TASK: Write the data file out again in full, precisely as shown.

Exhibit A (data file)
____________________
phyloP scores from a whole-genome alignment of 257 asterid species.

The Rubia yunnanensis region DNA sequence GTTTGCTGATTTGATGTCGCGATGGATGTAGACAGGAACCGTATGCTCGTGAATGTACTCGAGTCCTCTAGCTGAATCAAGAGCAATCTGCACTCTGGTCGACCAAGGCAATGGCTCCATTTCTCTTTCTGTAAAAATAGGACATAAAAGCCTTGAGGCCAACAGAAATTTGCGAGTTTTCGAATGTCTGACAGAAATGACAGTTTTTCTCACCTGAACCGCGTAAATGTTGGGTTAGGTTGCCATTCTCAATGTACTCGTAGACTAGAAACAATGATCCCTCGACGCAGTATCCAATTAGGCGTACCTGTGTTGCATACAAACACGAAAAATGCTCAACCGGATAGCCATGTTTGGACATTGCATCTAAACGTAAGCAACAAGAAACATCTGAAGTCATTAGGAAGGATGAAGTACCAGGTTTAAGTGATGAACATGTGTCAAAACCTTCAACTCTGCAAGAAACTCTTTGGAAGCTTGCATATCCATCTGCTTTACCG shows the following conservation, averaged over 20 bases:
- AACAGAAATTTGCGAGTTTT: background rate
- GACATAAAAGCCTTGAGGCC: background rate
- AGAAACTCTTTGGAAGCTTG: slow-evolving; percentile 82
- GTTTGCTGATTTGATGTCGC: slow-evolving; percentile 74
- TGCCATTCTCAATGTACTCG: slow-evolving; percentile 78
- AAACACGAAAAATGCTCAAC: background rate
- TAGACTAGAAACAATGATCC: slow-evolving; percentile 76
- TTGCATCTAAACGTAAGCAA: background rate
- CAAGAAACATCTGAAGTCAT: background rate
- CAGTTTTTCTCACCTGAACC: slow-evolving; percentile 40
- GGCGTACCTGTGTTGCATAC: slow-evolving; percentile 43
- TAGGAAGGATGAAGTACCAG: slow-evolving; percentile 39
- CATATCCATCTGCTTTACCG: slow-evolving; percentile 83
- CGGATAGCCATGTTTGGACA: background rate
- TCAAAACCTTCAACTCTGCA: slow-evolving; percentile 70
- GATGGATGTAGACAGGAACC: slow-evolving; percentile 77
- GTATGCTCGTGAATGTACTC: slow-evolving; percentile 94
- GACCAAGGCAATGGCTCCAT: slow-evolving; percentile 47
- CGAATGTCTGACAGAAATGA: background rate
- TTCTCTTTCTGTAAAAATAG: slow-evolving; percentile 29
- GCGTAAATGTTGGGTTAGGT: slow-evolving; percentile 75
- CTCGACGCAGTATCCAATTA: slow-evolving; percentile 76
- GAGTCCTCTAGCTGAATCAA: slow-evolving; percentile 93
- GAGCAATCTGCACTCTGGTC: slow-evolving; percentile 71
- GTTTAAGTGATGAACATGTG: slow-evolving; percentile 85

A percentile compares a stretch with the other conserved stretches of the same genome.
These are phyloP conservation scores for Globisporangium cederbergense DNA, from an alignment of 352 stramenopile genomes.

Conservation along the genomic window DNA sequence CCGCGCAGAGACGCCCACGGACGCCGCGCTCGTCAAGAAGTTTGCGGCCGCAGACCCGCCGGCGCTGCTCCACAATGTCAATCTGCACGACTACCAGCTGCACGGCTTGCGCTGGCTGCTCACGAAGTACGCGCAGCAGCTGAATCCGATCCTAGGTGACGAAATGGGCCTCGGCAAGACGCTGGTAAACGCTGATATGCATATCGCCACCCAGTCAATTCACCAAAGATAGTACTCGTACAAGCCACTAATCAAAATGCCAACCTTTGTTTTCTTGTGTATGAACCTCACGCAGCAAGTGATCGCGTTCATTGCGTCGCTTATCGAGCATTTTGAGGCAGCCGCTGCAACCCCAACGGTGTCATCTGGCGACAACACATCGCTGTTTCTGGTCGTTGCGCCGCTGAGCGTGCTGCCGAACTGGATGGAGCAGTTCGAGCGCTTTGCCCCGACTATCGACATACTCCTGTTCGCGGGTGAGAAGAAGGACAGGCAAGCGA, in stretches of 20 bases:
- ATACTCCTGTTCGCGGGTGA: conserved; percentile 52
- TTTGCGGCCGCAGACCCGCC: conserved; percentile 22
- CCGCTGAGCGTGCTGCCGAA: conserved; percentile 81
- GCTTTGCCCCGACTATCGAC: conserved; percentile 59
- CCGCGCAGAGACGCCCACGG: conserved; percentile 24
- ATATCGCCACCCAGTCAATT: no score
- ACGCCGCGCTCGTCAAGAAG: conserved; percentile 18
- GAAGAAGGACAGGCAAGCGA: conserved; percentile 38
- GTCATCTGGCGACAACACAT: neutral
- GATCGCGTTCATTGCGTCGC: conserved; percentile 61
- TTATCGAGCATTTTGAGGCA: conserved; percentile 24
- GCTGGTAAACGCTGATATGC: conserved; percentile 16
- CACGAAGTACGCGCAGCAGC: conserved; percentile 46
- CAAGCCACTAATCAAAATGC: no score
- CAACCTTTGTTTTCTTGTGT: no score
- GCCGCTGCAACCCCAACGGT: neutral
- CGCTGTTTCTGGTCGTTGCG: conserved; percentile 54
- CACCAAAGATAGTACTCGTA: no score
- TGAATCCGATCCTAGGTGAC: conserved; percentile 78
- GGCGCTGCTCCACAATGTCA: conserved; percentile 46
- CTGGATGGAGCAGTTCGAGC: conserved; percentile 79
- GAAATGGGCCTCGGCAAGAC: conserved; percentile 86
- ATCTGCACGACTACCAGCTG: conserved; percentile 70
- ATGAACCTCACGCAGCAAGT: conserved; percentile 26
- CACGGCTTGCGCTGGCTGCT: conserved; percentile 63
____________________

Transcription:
phyloP scores from a whole-genome alignment of 257 asterid species.

The Rubia yunnanensis region DNA sequence GTTTGCTGATTTGATGTCGCGATGGATGTAGACAGGAACCGTATGCTCGTGAATGTACTCGAGTCCTCTAGCTGAATCAAGAGCAATCTGCACTCTGGTCGACCAAGGCAATGGCTCCATTTCTCTTTCTGTAAAAATAGGACATAAAAGCCTTGAGGCCAACAGAAATTTGCGAGTTTTCGAATGTCTGACAGAAATGACAGTTTTTCTCACCTGAACCGCGTAAATGTTGGGTTAGGTTGCCATTCTCAATGTACTCGTAGACTAGAAACAATGATCCCTCGACGCAGTATCCAATTAGGCGTACCTGTGTTGCATACAAACACGAAAAATGCTCAACCGGATAGCCATGTTTGGACATTGCATCTAAACGTAAGCAACAAGAAACATCTGAAGTCATTAGGAAGGATGAAGTACCAGGTTTAAGTGATGAACATGTGTCAAAACCTTCAACTCTGCAAGAAACTCTTTGGAAGCTTGCATATCCATCTGCTTTACCG shows the following conservation, averaged over 20 bases:
- AACAGAAATTTGCGAGTTTT: background rate
- GACATAAAAGCCTTGAGGCC: background rate
- AGAAACTCTTTGGAAGCTTG: slow-evolving; percentile 82
- GTTTGCTGATTTGATGTCGC: slow-evolving; percentile 74
- TGCCATTCTCAATGTACTCG: slow-evolving; percentile 78
- AAACACGAAAAATGCTCAAC: background rate
- TAGACTAGAAACAATGATCC: slow-evolving; percentile 76
- TTGCATCTAAACGTAAGCAA: background rate
- CAAGAAACATCTGAAGTCAT: background rate
- CAGTTTTTCTCACCTGAACC: slow-evolving; percentile 40
- GGCGTACCTGTGTTGCATAC: slow-evolving; percentile 43
- TAGGAAGGATGAAGTACCAG: slow-evolving; percentile 39
- CATATCCATCTGCTTTACCG: slow-evolving; percentile 83
- CGGATAGCCATGTTTGGACA: background rate
- TCAAAACCTTCAACTCTGCA: slow-evolving; percentile 70
- GATGGATGTAGACAGGAACC: slow-evolving; percentile 77
- GTATGCTCGTGAATGTACTC: slow-evolving; percentile 94
- GACCAAGGCAATGGCTCCAT: slow-evolving; percentile 47
- CGAATGTCTGACAGAAATGA: background rate
- TTCTCTTTCTGTAAAAATAG: slow-evolving; percentile 29
- GCGTAAATGTTGGGTTAGGT: slow-evolving; percentile 75
- CTCGACGCAGTATCCAATTA: slow-evolving; percentile 76
- GAGTCCTCTAGCTGAATCAA: slow-evolving; percentile 93
- GAGCAATCTGCACTCTGGTC: slow-evolving; percentile 71
- GTTTAAGTGATGAACATGTG: slow-evolving; percentile 85

A percentile compares a stretch with the other conserved stretches of the same genome.
These are phyloP conservation scores for Globisporangium cederbergense DNA, from an alignment of 352 stramenopile genomes.

Conservation along the genomic window DNA sequence CCGCGCAGAGACGCCCACGGACGCCGCGCTCGTCAAGAAGTTTGCGGCCGCAGACCCGCCGGCGCTGCTCCACAATGTCAATCTGCACGACTACCAGCTGCACGGCTTGCGCTGGCTGCTCACGAAGTACGCGCAGCAGCTGAATCCGATCCTAGGTGACGAAATGGGCCTCGGCAAGACGCTGGTAAACGCTGATATGCATATCGCCACCCAGTCAATTCACCAAAGATAGTACTCGTACAAGCCACTAATCAAAATGCCAACCTTTGTTTTCTTGTGTATGAACCTCACGCAGCAAGTGATCGCGTTCATTGCGTCGCTTATCGAGCATTTTGAGGCAGCCGCTGCAACCCCAACGGTGTCATCTGGCGACAACACATCGCTGTTTCTGGTCGTTGCGCCGCTGAGCGTGCTGCCGAACTGGATGGAGCAGTTCGAGCGCTTTGCCCCGACTATCGACATACTCCTGTTCGCGGGTGAGAAGAAGGACAGGCAAGCGA, in stretches of 20 bases:
- ATACTCCTGTTCGCGGGTGA: conserved; percentile 52
- TTTGCGGCCGCAGACCCGCC: conserved; percentile 22
- CCGCTGAGCGTGCTGCCGAA: conserved; percentile 81
- GCTTTGCCCCGACTATCGAC: conserved; percentile 59
- CCGCGCAGAGACGCCCACGG: conserved; percentile 24
- ATATCGCCACCCAGTCAATT: no score
- ACGCCGCGCTCGTCAAGAAG: conserved; percentile 18
- GAAGAAGGACAGGCAAGCGA: conserved; percentile 38
- GTCATCTGGCGACAACACAT: neutral
- GATCGCGTTCATTGCGTCGC: conserved; percentile 61
- TTATCGAGCATTTTGAGGCA: conserved; percentile 24
- GCTGGTAAACGCTGATATGC: conserved; percentile 16
- CACGAAGTACGCGCAGCAGC: conserved; percentile 46
- CAAGCCACTAATCAAAATGC: no score
- CAACCTTTGTTTTCTTGTGT: no score
- GCCGCTGCAACCCCAACGGT: neutral
- CGCTGTTTCTGGTCGTTGCG: conserved; percentile 54
- CACCAAAGATAGTACTCGTA: no score
- TGAATCCGATCCTAGGTGAC: conserved; percentile 78
- GGCGCTGCTCCACAATGTCA: conserved; percentile 46
- CTGGATGGAGCAGTTCGAGC: conserved; percentile 79
- GAAATGGGCCTCGGCAAGAC: conserved; percentile 86
- ATCTGCACGACTACCAGCTG: conserved; percentile 70
- ATGAACCTCACGCAGCAAGT: conserved; percentile 26
- CACGGCTTGCGCTGGCTGCT: conserved; percentile 63